The Traditional Knowledge Conference 2008 focused on traditional knowledge and gateways to balanced relationships. The conference title, Te Tatau Pounamu: The Greenstone Door, referred in a figurative sense to how, in times of trouble, peace could be secured and warfare ended through a political marriage and the exchange of greenstone. The peace thus established was often likened to a greenstone door as both were seen as being durable, strong and highly valuable.
This monograph explores the ways in which collaborative research relationships with Māori communities can be developed effectively and appropriately. The focus is the institutional and epistemological environments that social researchers work within. While there is a growing body of international literature about the engagement of social sciences research with indigenous communities, there are relatively few researchers who actively theorise the institutional, political, and conceptual frameworks surrounding the research engagement process with indigenous communities.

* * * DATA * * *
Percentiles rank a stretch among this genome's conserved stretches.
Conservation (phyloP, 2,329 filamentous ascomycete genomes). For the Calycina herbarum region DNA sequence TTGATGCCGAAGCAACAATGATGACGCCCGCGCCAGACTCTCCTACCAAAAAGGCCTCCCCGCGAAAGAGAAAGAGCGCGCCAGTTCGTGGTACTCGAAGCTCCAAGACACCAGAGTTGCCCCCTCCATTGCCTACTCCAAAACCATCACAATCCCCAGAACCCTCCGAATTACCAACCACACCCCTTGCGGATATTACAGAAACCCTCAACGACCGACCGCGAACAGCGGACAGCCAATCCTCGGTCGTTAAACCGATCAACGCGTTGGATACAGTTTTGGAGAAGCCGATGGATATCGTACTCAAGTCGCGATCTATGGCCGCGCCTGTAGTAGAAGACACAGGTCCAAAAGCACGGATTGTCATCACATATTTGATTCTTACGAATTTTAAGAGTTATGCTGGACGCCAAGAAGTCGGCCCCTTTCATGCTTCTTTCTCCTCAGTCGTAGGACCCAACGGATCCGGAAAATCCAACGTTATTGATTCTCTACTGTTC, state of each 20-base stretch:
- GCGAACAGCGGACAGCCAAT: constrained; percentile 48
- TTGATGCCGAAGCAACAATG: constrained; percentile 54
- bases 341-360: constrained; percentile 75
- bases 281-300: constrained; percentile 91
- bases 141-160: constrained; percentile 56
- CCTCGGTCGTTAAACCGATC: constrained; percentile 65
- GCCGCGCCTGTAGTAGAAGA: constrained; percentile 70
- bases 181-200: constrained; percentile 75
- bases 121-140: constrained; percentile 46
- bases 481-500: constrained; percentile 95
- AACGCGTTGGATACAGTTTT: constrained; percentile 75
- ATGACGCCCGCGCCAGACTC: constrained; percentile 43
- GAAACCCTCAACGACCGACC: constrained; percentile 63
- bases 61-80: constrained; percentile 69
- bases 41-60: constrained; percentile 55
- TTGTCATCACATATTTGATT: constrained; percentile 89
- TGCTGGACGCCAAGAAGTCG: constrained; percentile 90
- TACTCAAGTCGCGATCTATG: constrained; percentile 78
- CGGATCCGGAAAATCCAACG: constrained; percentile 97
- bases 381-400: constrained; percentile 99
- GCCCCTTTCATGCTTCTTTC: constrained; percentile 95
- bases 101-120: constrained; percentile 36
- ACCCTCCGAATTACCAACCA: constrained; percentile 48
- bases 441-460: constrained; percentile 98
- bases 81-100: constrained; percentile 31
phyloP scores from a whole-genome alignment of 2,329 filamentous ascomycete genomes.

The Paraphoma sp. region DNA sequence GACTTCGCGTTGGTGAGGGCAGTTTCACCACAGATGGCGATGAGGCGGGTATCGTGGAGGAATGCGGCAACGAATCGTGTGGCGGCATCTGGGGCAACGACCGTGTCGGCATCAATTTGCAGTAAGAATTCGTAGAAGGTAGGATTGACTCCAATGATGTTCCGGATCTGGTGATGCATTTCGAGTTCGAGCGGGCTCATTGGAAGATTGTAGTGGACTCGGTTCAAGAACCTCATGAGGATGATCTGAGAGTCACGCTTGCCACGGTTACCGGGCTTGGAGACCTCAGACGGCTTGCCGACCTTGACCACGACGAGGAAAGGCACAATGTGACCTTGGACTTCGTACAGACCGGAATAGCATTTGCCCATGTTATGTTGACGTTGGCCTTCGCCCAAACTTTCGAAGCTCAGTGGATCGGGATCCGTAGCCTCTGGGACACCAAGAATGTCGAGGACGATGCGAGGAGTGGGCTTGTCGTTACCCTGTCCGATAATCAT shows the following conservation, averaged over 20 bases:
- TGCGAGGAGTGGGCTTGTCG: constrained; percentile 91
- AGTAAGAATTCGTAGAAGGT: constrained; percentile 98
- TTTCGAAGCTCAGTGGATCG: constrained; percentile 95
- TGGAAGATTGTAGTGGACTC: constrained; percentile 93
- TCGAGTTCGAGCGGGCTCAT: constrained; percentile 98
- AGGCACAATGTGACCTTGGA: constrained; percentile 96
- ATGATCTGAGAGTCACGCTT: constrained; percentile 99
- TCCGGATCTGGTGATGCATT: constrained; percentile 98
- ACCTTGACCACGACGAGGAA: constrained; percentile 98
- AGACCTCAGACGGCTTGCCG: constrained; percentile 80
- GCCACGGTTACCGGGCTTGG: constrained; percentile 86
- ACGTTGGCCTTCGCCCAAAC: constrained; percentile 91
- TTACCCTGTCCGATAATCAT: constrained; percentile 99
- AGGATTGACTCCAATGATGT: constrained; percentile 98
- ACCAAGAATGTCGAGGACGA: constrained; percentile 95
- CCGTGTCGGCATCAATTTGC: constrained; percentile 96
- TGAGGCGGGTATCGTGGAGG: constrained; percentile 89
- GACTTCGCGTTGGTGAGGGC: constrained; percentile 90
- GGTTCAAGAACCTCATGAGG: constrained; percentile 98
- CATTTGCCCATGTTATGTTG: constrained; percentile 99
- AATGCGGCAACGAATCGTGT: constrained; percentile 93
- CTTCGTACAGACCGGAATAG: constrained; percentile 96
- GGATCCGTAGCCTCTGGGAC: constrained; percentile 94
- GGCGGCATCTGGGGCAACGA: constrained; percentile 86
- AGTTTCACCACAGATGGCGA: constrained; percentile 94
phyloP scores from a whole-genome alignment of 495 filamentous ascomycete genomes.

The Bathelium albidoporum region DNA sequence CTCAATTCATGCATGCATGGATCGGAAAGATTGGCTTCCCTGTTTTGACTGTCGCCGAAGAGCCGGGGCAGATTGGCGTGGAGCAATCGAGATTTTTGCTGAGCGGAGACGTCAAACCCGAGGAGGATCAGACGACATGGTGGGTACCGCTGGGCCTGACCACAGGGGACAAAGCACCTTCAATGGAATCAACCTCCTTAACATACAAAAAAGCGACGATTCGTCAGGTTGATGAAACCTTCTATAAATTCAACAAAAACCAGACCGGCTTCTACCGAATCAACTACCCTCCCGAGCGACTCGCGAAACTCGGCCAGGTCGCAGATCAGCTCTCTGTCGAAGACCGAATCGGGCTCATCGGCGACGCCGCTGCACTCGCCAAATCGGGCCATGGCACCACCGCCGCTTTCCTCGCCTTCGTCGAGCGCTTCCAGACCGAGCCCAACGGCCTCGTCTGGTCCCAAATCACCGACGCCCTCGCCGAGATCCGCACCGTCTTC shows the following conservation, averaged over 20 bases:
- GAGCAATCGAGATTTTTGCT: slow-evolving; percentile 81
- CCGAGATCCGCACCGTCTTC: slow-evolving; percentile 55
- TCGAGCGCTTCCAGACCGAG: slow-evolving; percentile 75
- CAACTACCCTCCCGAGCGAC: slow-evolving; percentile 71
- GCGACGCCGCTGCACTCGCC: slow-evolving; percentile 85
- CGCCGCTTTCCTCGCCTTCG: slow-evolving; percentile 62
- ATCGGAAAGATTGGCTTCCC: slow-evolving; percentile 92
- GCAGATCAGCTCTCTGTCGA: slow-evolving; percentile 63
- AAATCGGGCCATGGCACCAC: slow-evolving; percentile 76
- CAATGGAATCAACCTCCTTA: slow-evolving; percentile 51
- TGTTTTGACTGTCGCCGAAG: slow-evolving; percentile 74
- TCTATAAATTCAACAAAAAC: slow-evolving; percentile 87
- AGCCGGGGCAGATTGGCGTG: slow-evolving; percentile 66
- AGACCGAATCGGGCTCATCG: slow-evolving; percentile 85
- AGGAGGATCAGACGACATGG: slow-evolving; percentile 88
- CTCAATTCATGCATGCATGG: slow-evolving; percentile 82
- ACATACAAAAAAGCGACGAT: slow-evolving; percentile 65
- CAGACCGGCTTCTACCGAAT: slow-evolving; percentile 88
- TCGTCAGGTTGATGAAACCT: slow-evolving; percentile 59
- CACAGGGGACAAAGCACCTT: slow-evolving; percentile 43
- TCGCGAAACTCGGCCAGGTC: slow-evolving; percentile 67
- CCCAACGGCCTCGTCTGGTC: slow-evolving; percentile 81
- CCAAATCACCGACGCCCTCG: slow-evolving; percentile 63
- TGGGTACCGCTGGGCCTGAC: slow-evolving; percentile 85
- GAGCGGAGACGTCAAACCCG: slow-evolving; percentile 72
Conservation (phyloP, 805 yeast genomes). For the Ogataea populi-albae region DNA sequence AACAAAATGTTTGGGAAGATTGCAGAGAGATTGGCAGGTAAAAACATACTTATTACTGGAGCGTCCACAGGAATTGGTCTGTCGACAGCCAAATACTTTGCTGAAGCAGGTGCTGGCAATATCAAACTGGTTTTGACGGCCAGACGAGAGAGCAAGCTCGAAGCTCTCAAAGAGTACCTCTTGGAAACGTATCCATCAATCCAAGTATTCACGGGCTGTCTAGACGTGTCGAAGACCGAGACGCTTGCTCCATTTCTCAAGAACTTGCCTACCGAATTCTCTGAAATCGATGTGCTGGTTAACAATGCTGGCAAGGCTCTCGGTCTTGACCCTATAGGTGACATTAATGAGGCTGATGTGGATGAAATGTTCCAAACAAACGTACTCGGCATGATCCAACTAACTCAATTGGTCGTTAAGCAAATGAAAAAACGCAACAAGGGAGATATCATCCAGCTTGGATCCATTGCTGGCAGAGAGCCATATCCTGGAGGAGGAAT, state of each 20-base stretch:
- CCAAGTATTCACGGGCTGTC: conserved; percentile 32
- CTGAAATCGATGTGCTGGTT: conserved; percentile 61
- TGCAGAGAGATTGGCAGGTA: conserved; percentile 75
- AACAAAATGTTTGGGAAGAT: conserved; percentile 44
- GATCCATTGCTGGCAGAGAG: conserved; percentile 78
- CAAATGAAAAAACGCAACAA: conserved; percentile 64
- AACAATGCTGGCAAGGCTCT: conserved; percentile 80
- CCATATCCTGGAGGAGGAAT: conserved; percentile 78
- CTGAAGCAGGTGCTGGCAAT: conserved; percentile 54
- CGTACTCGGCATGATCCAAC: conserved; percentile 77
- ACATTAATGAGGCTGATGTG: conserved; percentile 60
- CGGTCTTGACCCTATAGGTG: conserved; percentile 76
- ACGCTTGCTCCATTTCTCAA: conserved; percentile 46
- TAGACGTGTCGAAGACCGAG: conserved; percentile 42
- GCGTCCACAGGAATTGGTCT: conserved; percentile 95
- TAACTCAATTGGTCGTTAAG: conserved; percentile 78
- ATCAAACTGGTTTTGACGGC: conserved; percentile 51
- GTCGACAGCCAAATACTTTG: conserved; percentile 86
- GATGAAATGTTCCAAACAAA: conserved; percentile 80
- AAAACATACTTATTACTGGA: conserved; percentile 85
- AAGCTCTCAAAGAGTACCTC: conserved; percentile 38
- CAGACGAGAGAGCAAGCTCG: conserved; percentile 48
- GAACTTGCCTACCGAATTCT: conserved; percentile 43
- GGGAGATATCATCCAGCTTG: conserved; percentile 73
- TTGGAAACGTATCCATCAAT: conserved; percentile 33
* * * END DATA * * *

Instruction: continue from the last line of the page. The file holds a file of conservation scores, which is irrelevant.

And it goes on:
High quality research leading to practical outcomes that result in the development and advancement of Māori is fundamental to the future of the nation. It is important that policy analysts are provided a forum where they can be brought together with Māori researchers who are leading the development of this high quality research. For this reason, Ngā Pae o te Māramatanga, The National Institute of Research Excellence for Māori Development and Advancement, initiated a Research and Policy Seminar Series designed to create a space for dialogue between policy analysts and Māori researchers.
The inaugural Ngā Pae o te Māramatanga Seminar Series 2004 and inaugural Professorial Lectures were well received by the seminar attendees. The kaupapa of the seminars and inaugural lectures was to showcase Māori researchers and their work. The seminars have provided an opportunity for showcasing an excellent sampling of the wealth of Māori research excellence which exists.
Ngā Pae o te Māramatanga’s inaugural Traditional Knowledge Conference was held in June 2004. The theme of this international conference was traditional knowledge and research ethics. The authors of the papers come from Australia (Torres Straits Islands), the United Kingdom, the United States of America and Tonga, and from many iwi and organisations of Aotearoa/New Zealand.